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eBook Doughboys on the Great War: How American Soldiers Viewed Their Military Experience (Modern War Studies) download

by Edward A. Gutièrrez

eBook Doughboys on the Great War: How American Soldiers Viewed Their Military Experience (Modern War Studies) download ISBN: 0700619909
Author: Edward A. Gutièrrez
Publisher: University Press of Kansas; 1 edition (September 19, 2014)
Language: English
Pages: 320
ePub: 1826 kb
Fb2: 1269 kb
Rating: 4.2
Other formats: rtf mbr lrf mobi
Category: Biography
Subcategory: Leaders and Notable People

Where many were simply asked for basic data, veterans from four states-Utah, Minnesota, Connecticut, and Virginia-were given questionnaires soliciting additional information and "remarks. In short, a hundred years later, the doughboy once more speaks in his own true voice. This is a 2014 book by a man who found and studied questionnaires that were sent to World War One soldiers in Utah, Minnesota, Connecticut, and Virginia right after they completed their service. Thousand of them filled out the forms and sent t hem back.

This was an interesting and somewhat informative book, though academically poor.

269 books - 6 voters. This was an interesting and somewhat informative book, though academically poor. It opens up to a great point of memory This was an interesting and somewhat informative book, though academically poor.

The short form doughs was also used by American soldiers on occasion . Their presence meant the allies would win if only because of numbers.

The short form doughs was also used by American soldiers on occasion during World War II. From the examples I’ve read it seems to refer specifically to American infantry, . in references by tank crewmen about supporting the doughs. Germany, on the other hand, suffered the same exhaustion that their counterparts did, and thought here we go again, but their numbers and attitudes showed the same strains of four years of fruitless fighting. 847 views · View 3 Upvoters.

Their Military Experience. By Edward A. Gutierrez. Lawrence, K5; University. Gutierrez spent fourteen years studying these surveys and found that data collected shortly after the soldiers returned from military service portrayed their feelings and motivations more accurately. Press of Kansas, 2014. By using this information, Doughboys on the Great War endeavored to explain "why individuals volunteer to go to war, and, if reality fails to match expectations. to ascertain the cause of these erroneous presumptions.

Modern War Studies Series. Lawrence: University Press of Kansas, 2014 . Gutiérrez stresses that black veterans had to frame their answers in this positive light or incur the punishment of segregationist officials. My one major critique is the repetitive nature of some of the examples from the soldiers, and especially Gutiérrez’s oft-repeated argument that soldiers reprised the thoughts of Civil War General William Tecumseh Sherman that war is hell or Sherman was right (pp. 100, 105, 160).

Unlocking the ways soldiers view their military experiences comes with a host of methodological issues. Edward Gutierrez offers a key to unlocking this mystery. Wartime letters, often censored or self-censored, are not an adequate measure of men's morale and oftentimes focus on the temporal discomforts of life on campaign. More problematic are memoirs.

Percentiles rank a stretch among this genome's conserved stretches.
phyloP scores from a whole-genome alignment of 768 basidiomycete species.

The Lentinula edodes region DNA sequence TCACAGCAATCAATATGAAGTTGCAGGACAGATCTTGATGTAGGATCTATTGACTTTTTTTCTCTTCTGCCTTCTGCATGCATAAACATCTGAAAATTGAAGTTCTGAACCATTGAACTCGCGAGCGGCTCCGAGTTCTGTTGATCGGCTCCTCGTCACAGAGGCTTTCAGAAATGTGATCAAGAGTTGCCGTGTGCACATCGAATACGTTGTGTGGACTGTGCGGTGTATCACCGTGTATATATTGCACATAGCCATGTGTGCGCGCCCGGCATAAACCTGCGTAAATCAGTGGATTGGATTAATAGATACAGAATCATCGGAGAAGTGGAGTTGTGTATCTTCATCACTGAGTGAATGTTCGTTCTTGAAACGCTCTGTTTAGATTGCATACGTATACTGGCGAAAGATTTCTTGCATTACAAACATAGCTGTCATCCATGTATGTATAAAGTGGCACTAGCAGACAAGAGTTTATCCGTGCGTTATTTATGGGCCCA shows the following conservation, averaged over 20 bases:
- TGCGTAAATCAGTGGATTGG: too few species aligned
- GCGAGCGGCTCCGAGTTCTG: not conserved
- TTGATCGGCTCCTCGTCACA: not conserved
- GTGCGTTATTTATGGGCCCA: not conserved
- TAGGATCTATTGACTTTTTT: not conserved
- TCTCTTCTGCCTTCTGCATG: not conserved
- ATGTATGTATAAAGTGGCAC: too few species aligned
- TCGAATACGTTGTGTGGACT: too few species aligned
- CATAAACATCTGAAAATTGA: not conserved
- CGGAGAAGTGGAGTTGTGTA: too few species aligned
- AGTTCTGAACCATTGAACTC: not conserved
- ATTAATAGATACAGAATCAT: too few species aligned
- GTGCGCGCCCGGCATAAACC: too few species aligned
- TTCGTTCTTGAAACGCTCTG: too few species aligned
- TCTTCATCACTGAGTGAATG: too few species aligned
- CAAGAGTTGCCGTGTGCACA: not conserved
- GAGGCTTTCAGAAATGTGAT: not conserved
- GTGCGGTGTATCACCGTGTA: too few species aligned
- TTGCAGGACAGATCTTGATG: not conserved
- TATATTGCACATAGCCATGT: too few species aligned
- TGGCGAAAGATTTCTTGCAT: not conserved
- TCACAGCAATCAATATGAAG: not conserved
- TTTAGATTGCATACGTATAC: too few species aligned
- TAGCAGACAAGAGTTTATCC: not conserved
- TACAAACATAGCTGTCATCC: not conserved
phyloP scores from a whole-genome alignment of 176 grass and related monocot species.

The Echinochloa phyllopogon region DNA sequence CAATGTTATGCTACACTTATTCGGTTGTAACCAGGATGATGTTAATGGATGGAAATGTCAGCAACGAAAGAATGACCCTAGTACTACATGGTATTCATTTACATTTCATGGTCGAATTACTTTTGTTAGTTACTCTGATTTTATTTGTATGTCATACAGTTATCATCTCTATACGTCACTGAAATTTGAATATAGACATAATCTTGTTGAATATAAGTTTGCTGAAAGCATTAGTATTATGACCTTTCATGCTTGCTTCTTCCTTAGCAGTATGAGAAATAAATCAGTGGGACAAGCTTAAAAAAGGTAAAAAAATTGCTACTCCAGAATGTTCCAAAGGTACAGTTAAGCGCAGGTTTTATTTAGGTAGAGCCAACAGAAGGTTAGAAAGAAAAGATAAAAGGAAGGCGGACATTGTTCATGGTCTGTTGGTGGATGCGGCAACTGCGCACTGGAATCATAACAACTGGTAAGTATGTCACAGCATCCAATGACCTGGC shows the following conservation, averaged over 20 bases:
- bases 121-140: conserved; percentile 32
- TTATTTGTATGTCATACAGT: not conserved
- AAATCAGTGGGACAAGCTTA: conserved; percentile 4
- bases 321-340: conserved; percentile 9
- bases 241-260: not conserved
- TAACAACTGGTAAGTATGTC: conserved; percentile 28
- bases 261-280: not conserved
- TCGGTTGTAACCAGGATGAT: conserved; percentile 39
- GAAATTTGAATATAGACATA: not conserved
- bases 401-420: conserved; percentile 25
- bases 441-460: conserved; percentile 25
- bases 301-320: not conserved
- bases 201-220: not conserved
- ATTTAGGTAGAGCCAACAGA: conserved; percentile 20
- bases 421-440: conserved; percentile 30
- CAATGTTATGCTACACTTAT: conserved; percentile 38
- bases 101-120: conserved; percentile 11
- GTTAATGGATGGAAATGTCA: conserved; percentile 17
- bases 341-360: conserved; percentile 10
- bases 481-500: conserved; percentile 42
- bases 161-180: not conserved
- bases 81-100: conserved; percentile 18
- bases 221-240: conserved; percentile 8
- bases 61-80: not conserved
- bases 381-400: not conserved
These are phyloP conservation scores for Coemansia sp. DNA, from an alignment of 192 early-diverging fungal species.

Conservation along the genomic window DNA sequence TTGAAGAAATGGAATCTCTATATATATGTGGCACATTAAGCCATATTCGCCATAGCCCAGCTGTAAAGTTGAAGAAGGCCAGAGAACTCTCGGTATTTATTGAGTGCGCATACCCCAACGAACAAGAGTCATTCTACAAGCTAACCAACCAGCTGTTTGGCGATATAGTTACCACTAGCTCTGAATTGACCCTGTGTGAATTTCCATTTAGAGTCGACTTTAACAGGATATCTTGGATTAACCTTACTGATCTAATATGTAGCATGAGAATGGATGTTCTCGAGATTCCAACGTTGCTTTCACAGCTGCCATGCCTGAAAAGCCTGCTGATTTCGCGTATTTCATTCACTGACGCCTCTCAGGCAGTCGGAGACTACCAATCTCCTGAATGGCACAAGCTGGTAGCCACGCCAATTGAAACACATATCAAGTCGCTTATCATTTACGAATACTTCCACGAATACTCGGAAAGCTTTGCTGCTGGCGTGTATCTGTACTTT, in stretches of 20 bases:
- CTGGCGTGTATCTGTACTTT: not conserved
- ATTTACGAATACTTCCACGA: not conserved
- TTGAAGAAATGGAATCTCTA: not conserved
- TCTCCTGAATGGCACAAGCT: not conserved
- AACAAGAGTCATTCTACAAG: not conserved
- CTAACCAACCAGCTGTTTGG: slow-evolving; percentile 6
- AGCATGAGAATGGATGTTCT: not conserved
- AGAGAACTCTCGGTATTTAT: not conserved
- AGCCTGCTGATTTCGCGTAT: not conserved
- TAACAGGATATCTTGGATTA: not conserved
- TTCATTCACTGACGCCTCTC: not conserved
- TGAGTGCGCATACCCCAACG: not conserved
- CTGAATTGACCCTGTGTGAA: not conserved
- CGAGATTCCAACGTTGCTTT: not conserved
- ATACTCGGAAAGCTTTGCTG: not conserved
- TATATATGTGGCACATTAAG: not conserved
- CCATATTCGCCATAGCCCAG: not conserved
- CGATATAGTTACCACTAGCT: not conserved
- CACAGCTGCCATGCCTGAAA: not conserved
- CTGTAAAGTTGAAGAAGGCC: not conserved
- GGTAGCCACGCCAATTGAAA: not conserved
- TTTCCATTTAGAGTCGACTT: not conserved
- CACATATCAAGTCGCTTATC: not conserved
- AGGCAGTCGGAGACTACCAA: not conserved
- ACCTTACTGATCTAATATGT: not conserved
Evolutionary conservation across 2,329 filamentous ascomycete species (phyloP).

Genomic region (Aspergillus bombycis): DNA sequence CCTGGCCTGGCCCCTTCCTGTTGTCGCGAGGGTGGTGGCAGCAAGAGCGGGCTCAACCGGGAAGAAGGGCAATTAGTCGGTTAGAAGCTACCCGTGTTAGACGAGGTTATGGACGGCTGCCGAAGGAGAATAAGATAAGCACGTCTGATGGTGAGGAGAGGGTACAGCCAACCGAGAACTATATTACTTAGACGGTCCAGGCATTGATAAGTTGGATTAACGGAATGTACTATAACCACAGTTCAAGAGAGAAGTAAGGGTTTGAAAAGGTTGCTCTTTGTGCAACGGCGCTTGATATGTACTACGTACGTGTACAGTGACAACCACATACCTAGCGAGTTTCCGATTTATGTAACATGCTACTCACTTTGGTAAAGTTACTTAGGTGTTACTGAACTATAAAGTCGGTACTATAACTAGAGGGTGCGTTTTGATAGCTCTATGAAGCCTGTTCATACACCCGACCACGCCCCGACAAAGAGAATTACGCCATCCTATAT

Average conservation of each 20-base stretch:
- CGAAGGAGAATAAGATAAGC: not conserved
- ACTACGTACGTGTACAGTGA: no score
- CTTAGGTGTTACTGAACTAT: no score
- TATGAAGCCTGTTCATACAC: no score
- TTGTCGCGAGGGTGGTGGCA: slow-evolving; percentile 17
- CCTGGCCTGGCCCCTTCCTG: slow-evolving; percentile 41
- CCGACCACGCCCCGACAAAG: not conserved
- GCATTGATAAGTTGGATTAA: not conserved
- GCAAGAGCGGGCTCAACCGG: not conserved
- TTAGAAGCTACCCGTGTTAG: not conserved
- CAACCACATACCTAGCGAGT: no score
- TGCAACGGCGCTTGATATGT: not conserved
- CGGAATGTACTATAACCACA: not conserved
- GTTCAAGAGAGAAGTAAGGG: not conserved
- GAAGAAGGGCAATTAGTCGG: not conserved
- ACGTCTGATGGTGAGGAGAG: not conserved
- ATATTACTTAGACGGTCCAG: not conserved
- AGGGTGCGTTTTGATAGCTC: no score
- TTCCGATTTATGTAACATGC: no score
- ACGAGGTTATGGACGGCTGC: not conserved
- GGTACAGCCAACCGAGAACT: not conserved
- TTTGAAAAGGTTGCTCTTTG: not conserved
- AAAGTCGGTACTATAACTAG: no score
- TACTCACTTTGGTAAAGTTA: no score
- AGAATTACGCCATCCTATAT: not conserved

Doughboys on the Great War: How American Soldiers Viewed Their Military Experience Gutierrez Edward A. Eurospan 9780700624447 : It is impossible to reproduce the state of mind of the m. Drawing on these questionnaires, completed while memories were still fresh, this book presents a chorus of soldiers’ voices speaking directly of the expectations, motivations, and experiences as infantrymen on the Western Front in World War . hat was it like to kill or maim German soldiers? To see friends killed or maimed by the enemy?

Edward Gutiérrez has been studying thousands of soldiers.

Edward Gutiérrez has been studying thousands of soldiers. What he has discovered ought to make Americans proud, for, although the veterans returned with an understandable hatred of war- Sherman was right, wrote one, war is hell -they were almost universally proud of what they had done. Gutiérrez’s scholarship reflects a deep knowledge of the historical period. Anyone seeking to better understand the soldiers of the AEF will find this book invaluable.

The problem is that Gutierrez seemed to start this work with a preconceived dislike of the literary legacy of World War I and the metaphor of the "Lost Generation" as capturing the general American experience. While I appreciate a debunking of historic "just so" stories as much as the next person I have to admit that I don't trust Gutierrez's voice either and wonder whether he has his own secret agenda.

-Edward A. Gutiérrez, author of Doughboys on the Great War: How American Soldiers Viewed Their Military Experience.

"It is impossible to reproduce the state of mind of the men who waged war in 1917 and 1918," Edward Coffman wrote in The War to End All Wars. In Doughboys on the Great War the voices of thousands of servicemen say otherwise. The majority of soldiers from the American Expeditionary Forces returned from Europe in 1919. Where many were simply asked for basic data, veterans from four states—Utah, Minnesota, Connecticut, and Virginia—were given questionnaires soliciting additional information and "remarks." Drawing on these questionnaires, completed while memories were still fresh, this book presents a chorus of soldiers' voices speaking directly of the expectations, motivations, and experiences as infantrymen on the Western Front in World War I.What was it like to kill or maim German soldiers? To see friends killed or maimed by the enemy? To return home after experiencing such violence? Again and again, soldiers wrestle with questions like these, putting into words what only they can tell. They also reflect on why they volunteered, why they fought, what their training was, and how ill-prepared they were for what they found overseas. They describe how they interacted with the civilian populations in England and France, how they saw the rewards and frustrations of occupation duty when they desperately wanted to go home, and—perhaps most significantly—what it all added up to in the end. Together their responses create a vivid and nuanced group portrait of the soldiers who fought with the American Expeditionary Forces on the battlefields of Aisne-Marne, Argonne Forest, Belleau Wood, Chateau-Thierry, the Marne, Metz, Meuse-Argonne, St. Mihiel, Sedan, and Verdun during the First World War. The picture that emerges is often at odds with the popular notion of the disillusioned doughboy. Though hardened and harrowed by combat, the veteran heard here is for the most part proud of his service, service undertaken for duty, honor, and country. In short, a hundred years later, the doughboy once more speaks in his own true voice.